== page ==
According to a report given by consultants, J.D. Power and LMC Automotive, auto retail sales in the U.S. are likely to go down in December this year, owing to the rising prices caused by supply shortages and rapidly increasing consumer demand.
The report mentioned that retail sales of new vehicles could likely drop by 17.7% to 2,923,600 units from the previous year.
President of data & analytics at J.D. Powers, Thomas King, mentioned that the strong demand with limited supply is leading to a continuous rise in prices.
Following a continuous increase in the prices of raw materials, all auto manufacturers are it small or big are facing the strongest inflationary pressure in three decades.
Average transaction prices are predicted to hit USD 45,743, crossing the USD 45,000 mark for the first time, and 20% higher than that in December 2020, when prices first crossed the USD 38,000 mark.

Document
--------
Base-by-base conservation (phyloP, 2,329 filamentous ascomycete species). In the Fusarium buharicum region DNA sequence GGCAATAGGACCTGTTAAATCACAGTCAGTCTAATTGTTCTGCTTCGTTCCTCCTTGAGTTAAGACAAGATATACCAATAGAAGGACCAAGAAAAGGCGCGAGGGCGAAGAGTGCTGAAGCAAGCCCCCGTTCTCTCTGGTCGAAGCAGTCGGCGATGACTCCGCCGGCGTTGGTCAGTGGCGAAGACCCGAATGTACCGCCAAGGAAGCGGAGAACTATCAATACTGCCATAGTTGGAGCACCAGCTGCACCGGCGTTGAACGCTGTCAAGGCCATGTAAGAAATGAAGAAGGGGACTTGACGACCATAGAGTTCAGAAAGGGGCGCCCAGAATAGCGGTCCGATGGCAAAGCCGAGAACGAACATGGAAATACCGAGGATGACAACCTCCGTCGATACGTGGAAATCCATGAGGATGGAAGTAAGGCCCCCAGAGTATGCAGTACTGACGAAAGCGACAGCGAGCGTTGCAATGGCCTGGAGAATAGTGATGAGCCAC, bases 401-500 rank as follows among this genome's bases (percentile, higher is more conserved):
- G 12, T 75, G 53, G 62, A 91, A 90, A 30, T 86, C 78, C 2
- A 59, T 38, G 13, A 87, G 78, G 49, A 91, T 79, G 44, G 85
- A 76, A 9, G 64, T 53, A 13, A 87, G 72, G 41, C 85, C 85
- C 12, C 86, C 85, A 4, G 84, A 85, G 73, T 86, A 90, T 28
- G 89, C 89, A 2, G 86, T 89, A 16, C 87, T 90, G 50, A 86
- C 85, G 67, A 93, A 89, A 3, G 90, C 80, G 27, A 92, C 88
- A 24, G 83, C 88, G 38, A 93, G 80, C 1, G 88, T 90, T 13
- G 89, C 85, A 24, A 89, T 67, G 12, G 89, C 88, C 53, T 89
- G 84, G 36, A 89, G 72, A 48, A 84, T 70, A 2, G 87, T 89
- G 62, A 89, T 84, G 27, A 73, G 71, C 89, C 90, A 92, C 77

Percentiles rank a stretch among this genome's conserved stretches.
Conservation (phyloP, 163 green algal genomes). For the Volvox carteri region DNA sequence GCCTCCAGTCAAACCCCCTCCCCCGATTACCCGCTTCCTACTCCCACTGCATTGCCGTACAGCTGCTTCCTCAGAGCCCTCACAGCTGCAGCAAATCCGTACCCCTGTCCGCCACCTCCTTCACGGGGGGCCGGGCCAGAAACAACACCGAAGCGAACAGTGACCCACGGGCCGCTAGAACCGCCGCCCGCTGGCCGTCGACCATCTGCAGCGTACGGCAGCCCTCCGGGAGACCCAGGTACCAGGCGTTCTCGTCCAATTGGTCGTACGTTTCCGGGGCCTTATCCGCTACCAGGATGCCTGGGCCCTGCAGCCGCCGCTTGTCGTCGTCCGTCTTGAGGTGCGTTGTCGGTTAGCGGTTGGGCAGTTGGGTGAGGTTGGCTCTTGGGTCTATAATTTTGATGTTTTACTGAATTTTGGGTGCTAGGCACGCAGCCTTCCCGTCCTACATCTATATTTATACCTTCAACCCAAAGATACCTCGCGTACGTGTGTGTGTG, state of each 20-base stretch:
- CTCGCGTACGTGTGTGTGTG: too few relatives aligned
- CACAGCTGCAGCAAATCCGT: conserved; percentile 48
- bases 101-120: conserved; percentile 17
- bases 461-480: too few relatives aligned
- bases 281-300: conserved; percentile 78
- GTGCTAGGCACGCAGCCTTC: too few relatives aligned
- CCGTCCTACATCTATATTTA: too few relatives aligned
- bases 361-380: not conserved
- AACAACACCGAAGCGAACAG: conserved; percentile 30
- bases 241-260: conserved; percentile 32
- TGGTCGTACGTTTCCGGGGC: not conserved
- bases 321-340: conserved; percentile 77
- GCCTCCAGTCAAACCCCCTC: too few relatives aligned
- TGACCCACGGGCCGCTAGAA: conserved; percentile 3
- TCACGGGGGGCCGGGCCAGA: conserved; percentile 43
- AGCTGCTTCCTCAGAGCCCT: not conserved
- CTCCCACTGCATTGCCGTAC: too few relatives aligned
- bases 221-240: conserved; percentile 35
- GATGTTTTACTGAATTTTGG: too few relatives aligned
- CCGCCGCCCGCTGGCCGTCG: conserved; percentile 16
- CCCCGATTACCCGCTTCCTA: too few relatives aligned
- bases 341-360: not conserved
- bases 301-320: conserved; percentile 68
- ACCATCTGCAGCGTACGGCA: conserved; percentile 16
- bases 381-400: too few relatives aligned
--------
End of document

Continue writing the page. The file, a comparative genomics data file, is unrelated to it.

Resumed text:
After increasing by 10.1% in October, the production at auto plants increased by 2.2% last month. However, due to the global semiconductor shortage, motor vehicle production was 5.4% lower than the same period the previous year.
In December 2021, total sales of new vehicles including retail and non-retail transactions, are expected to reach 1,245,600 units, which is 20.5% lower than the previous year’s levels.
The president of operations and global vehicle forecasts at LMC Automotive, Jeff Schuster, mentioned that a slight improvement in the chip shortage might be overshadowed by risk from the rising cases of the COVID-19 Omicron variant.
Notably, the total seasonally adjusted new-vehicle retail sales are anticipated to reach 13 million units, which is 3.5 million units less than that of 2020.
Despite the increased risk, analysts predict that global light vehicle sales could reach 86 million units in 2022, compared to 750,000 units more from last month.